The discussions around how much Critical Race Theory to incorporate into schools has become toxic, largely due to the fact that many opponents and supporters don’t exactly know what it is. This definitional problem is, in part, because Critical Race Theory is now many things to many people. A major barrier to examining the issue of Critical Race Theory in schools is polarization. Many school administrations have been captured by those with extreme progressive ideologies, and then those with extreme regressive ideologies fight back. This type of issue, in particular, becomes toxic and polarized because it is so delicate that mostly those with strong, extreme opinions want to discuss it publicly.
What I want to add to this discussion, ironically, is personal, but I do invite others to weigh in because I firmly believe that more speech leads to more understanding and better outcomes. I do not believe school boards or legislators should ban teaching Critical Race Theory in school. There are legitimate lessons to be learned and important modes of analysis to be incorporated, and we owe it to all students to understand the racist foundations of this country. Banning any type of teaching is a blunt, censorious measure. However, at least in my personal experience, the way we are incorporating anti-racism into schools is deeply flawed. Law schools and universities are making statements – purportedly on behalf of all faculty – that contain interpretations and opinions, not facts, on highly contested issues. We now feel required to teach versions of “cultural humility” and “cultural competency” that border on – I’ll say it – indoctrination, which I would define as requiring students to learn and believe normative opinions instead of teaching them how to think and rigorously analyze. There is not sufficient political diversity among professors, and I can’t imagine it’s much better in K-12 education, where the local political silos are probably even more separated from each other. In the name of social justice, education is compromising its main purpose and its academic integrity and credibility. We are also losing our ability to have nuanced discussions on race, in part because people are afraid to express opinions that go against university orthodoxy on these issues. I think the CRT battles we are seeing are partially a biproduct of resentment of this academic capture.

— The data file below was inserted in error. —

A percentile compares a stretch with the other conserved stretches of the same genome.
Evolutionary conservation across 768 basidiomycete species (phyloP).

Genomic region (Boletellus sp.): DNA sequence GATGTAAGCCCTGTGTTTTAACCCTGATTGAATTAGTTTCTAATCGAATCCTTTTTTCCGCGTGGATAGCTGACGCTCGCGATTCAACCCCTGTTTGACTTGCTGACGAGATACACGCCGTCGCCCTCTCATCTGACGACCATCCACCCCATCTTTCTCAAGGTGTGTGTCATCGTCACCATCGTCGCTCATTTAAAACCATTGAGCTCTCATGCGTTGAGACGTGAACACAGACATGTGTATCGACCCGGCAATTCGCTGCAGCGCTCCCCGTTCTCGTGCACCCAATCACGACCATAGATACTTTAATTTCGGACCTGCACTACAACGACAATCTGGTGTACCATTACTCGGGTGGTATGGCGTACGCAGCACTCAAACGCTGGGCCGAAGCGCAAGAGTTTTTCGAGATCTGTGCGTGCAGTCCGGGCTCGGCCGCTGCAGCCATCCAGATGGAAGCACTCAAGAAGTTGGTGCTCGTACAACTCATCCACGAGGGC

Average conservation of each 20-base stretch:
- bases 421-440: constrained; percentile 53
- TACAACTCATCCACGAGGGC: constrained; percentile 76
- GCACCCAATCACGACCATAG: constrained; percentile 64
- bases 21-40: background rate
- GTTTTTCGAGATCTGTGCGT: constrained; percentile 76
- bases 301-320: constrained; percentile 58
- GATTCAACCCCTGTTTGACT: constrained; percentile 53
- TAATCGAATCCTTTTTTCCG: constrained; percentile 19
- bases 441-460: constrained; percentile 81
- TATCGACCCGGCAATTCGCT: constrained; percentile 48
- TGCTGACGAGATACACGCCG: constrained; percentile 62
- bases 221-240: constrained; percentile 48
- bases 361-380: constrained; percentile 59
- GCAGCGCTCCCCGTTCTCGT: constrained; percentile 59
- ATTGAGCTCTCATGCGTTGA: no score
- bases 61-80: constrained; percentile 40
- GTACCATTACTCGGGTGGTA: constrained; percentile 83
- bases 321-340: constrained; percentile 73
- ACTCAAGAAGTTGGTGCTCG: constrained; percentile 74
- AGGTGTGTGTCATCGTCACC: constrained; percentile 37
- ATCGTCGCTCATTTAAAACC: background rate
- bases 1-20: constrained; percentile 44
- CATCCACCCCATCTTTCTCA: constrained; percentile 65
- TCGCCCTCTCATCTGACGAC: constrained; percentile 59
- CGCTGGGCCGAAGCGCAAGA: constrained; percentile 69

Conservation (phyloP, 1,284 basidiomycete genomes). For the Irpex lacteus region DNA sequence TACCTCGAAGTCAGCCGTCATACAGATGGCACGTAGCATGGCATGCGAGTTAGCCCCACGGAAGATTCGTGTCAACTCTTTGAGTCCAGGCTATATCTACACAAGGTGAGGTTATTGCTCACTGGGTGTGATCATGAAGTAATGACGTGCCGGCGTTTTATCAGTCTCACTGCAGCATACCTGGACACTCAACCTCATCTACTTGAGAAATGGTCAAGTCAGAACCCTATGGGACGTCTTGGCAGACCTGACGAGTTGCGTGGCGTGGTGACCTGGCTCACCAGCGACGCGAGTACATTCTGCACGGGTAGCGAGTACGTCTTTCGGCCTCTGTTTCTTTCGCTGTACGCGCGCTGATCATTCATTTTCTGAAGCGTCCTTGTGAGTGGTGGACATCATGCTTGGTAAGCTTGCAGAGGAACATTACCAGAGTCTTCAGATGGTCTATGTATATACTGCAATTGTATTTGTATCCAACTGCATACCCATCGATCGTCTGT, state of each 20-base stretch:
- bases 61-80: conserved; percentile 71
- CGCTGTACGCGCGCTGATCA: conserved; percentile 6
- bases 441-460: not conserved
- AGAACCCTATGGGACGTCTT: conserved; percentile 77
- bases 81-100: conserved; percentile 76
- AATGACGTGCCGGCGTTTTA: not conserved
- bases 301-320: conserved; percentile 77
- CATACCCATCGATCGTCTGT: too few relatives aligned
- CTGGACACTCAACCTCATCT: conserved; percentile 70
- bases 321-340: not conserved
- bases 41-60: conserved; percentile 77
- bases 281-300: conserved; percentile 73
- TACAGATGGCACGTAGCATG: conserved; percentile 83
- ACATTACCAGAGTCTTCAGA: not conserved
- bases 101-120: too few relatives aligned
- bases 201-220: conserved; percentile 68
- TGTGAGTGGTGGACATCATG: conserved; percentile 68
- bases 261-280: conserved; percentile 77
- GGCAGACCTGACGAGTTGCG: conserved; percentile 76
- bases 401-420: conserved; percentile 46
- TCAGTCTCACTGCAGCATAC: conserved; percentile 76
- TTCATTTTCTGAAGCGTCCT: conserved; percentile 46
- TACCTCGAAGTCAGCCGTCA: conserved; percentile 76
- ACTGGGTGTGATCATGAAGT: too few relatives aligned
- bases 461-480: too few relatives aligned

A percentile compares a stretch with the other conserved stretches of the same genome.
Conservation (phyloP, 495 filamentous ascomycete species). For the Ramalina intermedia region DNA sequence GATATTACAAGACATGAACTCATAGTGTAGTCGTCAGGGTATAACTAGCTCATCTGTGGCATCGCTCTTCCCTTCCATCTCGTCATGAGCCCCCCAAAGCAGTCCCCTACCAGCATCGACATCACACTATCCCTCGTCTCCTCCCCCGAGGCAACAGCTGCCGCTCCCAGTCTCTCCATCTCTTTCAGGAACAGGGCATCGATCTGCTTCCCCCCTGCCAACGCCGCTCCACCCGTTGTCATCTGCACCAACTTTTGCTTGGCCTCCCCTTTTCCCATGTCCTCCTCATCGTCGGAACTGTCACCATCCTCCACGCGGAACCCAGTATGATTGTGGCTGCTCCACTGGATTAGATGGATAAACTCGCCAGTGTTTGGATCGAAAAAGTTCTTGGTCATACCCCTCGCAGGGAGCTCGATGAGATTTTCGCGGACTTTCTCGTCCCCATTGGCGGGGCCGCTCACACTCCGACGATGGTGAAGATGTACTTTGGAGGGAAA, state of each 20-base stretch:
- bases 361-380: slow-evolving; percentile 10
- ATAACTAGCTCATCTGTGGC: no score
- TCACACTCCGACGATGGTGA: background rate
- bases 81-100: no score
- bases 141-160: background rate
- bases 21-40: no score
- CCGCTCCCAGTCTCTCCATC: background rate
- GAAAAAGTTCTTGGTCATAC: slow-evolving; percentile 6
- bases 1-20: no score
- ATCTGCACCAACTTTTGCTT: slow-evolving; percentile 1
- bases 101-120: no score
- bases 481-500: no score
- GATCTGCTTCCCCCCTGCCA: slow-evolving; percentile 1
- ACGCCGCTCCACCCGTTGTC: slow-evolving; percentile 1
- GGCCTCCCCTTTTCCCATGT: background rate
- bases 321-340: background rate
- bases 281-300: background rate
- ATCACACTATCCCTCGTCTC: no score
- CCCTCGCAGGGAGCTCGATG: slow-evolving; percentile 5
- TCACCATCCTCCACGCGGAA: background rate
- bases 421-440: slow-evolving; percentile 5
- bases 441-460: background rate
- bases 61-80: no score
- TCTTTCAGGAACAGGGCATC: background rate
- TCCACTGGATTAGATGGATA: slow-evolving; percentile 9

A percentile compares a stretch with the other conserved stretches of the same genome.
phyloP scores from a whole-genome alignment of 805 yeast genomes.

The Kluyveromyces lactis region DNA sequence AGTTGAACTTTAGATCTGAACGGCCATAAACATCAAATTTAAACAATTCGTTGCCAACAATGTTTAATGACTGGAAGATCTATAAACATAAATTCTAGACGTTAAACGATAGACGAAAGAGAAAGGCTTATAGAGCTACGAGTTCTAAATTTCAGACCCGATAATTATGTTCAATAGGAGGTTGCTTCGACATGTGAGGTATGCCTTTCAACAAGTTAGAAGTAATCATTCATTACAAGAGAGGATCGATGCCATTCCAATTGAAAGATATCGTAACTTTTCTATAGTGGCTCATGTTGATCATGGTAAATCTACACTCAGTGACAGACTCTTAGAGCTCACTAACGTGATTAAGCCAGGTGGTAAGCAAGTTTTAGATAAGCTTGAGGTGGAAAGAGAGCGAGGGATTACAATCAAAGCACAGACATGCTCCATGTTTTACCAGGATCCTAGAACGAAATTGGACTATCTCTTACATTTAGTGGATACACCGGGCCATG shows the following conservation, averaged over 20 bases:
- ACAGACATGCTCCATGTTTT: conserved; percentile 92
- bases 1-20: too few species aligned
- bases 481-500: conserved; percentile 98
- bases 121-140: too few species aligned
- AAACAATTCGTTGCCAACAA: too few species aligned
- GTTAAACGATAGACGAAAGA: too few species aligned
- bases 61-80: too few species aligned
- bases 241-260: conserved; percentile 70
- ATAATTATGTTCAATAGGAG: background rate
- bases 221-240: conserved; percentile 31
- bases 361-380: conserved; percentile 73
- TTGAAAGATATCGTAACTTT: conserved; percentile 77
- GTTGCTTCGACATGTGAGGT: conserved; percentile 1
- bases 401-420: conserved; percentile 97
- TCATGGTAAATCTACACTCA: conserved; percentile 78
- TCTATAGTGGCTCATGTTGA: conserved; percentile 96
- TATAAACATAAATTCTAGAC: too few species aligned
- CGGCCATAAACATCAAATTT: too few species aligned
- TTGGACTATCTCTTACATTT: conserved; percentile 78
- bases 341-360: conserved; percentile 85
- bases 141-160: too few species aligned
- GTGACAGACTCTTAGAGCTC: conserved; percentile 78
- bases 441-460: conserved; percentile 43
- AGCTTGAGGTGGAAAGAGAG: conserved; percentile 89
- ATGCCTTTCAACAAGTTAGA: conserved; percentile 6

I have faith that we can correct our past incomplete teaching on racial issues without overcompensating and allowing faulty, self-serving history (like the 1619 Project) to be taught as truths in schools. (Apparently, many schools are not teaching it as truths anyway but as a way to understand the subjectivity of history.) We need to have informed, nuanced discussions for this to happen, however – and we need to listen to each other and respect our experiences as individuals while also rigorously analyzing the conclusions we reach.